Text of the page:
Tuesday, January 30, 2007


Un meños Almodóvar

By Edward Copeland
The run that Pedro Almodóvar has been on of late has been astounding. He's been one of those rare filmmakers who seemed to be on an upward slope, growing deeper and better as his career progressed, steering away from his campier earlier works to more thoughtful films such as All About My Mother, Bad Education and the incomparable Talk to Her. So it was probably inevitable that at some point, he'd have to slide backward a bit.

That is the case with Volver which, while good, doesn't hold a candle to his recent body of work.

One thing that Volver does offer though is a chance for Penélope Cruz to give her best performance ever, one that has deservedly earned her an Oscar nomination. Time and time again, seeing performers get to act in their native languages has proved eye-opening.

In addition to Cruz, this year has given Ken Watanabe a chance to shine in Letters From Iwo Jima while recent years have caused me to re-evaluate Javier Bardem after seeing The Sea Inside and Connie Nielsen after viewing Brothers.

Volver paints perceptions of Cruz in bright, brash new colors as she plays a Spanish mom with a 14-year-old child and a good-for-nothing husband as well as a late mother (Carmen Maura), whose ghost has been appearing to her sister.

To give much more away, would spoil the unfolding of the plot. While Volver is entertaining and Cruz is great as is Maura (reunited at last with Almodóvar nearly 20 years after Women on the Verge of a Nervous Breakdown), something about it doesn't quite jell.

Eventually, the pieces come together, but instead of intriguing me, at times it just made me impatient as the film appeared to be running on separate tracks. However, Volver is worth a look because even a lesser Almodóvar is better than no Almodóvar at all.

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I'm surprised you didn't enjoy this film more - it's not quite at the same level of Talk to Her or All About My Mother, but a vast improvement on Bad Education, and I found it enjoyable from start to finish. It's really an homage to the voluptuous earth mother prototype of postwar European (specifically Italian neo-realist) cinema - it's no accident that Penelope Cruz has been padded-out and bouffanted to evoke Sophia Loren, and I love how Almodovar threw in some footage of the great Magnani in Bellissima towards the end to reinforce the parallel. Cruz was quite good in what is, by far, her best screen work to date, but I do think the nomination was a teensy bit generous. I haven't seen Dench in Notes on a Scandal, but I don't think Cruz's work here is quite in the same league as that of the three other nominees I have seen. For me, the standout was Maura, giving a sly yet tender performance that perfectly embodies the filmmaker's signature blend of mischief and pathos. All and all, I'd say that Volver is a fine new addition to what has become a stellar body of work by one of the modern cinema's most talented artists.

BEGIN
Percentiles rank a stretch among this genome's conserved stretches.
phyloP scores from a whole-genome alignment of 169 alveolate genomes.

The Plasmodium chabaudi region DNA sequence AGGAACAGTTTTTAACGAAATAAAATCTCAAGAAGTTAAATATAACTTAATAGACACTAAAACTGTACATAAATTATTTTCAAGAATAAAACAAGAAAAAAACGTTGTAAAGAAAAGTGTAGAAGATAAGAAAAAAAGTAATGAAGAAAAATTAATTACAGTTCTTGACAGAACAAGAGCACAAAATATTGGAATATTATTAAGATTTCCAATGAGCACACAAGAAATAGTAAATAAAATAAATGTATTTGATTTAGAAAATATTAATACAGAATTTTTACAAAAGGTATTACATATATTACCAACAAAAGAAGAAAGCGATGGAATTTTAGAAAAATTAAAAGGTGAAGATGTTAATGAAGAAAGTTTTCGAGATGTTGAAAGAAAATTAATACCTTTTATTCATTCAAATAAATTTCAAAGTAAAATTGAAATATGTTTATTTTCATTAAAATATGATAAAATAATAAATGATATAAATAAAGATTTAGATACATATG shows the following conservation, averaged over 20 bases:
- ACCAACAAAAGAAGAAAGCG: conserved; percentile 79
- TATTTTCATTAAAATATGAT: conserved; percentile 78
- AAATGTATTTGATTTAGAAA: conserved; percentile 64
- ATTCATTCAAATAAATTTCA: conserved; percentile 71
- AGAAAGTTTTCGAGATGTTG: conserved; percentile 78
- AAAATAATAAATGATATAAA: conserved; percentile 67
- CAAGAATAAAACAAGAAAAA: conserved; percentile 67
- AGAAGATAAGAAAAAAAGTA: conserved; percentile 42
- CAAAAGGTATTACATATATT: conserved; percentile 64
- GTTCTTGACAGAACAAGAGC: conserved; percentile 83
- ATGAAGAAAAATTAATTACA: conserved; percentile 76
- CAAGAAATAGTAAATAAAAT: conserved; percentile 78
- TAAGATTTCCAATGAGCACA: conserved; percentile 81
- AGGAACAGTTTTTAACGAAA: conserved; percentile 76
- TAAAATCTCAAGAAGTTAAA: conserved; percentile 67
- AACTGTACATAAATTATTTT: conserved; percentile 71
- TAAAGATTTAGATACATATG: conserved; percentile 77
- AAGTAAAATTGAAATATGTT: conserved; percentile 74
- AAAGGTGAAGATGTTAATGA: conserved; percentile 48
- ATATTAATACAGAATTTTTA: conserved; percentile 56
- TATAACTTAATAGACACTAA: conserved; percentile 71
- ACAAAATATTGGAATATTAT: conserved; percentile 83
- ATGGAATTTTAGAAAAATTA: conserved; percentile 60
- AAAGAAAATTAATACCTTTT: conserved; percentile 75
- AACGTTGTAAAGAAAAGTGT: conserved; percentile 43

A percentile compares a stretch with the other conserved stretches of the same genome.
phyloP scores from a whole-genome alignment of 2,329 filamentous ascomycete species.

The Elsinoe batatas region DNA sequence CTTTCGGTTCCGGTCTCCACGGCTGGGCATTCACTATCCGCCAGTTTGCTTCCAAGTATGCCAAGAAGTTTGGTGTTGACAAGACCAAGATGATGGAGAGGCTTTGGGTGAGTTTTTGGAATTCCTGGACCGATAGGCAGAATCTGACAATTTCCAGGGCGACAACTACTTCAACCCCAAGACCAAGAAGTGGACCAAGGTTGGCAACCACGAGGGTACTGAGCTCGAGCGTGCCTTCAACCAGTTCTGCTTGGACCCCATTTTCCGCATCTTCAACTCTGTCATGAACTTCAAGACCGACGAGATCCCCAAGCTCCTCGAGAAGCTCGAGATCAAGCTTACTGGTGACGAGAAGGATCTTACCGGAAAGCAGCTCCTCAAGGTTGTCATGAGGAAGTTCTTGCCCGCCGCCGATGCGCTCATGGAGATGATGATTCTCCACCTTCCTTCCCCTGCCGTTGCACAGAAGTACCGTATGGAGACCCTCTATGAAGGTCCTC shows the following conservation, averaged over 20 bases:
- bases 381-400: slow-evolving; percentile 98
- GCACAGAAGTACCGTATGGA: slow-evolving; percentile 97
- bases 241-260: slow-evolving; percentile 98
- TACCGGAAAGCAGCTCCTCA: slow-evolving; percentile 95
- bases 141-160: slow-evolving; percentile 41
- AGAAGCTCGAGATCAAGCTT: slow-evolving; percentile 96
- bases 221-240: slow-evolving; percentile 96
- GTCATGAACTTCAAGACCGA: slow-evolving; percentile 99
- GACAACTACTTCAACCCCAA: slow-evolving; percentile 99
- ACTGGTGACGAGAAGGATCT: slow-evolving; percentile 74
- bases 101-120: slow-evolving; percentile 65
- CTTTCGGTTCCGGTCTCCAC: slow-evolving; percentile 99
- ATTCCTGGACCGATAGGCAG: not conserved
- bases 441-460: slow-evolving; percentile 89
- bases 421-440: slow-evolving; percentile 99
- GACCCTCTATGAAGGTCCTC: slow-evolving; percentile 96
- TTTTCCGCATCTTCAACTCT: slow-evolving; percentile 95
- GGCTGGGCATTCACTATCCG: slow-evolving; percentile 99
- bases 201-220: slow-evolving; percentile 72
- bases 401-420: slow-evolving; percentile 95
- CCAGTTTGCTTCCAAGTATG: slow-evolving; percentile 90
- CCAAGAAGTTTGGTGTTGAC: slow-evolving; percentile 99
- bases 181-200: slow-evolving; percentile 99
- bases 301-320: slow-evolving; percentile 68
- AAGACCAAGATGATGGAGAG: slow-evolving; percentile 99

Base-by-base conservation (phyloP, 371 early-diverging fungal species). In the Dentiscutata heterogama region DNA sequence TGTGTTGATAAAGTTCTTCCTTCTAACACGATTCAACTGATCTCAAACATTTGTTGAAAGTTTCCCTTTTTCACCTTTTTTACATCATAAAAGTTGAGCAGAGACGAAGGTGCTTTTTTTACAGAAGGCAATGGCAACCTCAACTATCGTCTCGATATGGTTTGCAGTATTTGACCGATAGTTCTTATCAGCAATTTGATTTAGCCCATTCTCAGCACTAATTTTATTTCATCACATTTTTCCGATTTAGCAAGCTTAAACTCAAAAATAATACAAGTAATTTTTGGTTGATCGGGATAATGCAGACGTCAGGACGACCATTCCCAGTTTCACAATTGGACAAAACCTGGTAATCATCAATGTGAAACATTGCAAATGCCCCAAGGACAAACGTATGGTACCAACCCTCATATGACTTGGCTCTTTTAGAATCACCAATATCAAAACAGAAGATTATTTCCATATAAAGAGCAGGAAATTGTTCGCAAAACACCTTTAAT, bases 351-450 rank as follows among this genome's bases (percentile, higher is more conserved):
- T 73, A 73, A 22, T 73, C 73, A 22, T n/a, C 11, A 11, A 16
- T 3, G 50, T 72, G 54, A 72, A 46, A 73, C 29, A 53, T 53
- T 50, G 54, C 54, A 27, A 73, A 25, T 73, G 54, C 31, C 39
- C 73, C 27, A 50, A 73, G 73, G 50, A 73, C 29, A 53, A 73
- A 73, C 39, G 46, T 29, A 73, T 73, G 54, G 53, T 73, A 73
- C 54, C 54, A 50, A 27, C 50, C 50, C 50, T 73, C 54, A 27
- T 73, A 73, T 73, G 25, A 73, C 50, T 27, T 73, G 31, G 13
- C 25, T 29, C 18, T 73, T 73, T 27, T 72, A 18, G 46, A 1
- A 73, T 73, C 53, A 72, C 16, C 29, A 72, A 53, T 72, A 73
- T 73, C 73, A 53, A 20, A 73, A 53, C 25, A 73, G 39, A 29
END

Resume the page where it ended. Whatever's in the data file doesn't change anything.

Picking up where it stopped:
I think Volver would be worth a look based solely on the evidence in that still you printed. Has anyone ever looked so radiant in an Almodovar movie? I'm finally getting a chance to see this movie Saturday night, and while I'm perfectly prepared for the possibility that it might not rank at the top of my list of favorite Almodovar films, I can't wait to see Penelope Cruz channeling, by all appearances, Sophia Loren and Anna Magnani.
I did like Volver, just not as much as the others, including Bad Education. It just seemed to me that it took too long to unite the two tracks, even though it all made sense once they did. Maura was the standout for me, but I did think Cruz was quite good even though in the Oscar category for best actress, I'd rank her fifth. Still, I think her nomination was earned even though I wish Maggie Gyllenhaal had made the cut for sherrybaby.
after a second viewing I'm starting to not regard this as lesser Almodovar (and like you said --even lesser Almodovar is a good thing)

For me, Cruz outshines at least two of the other Oscar competitors this year. It's such a relaxed performance (always a plus) but it has so much texture to it, dramedic range, and ample hints of her life before the events of the movie. Just her rapid, confused, tearful and overwhelmed exit after seeing her mother is more emotionally potent than anything Helen Mirren cooks up this year in The Queen
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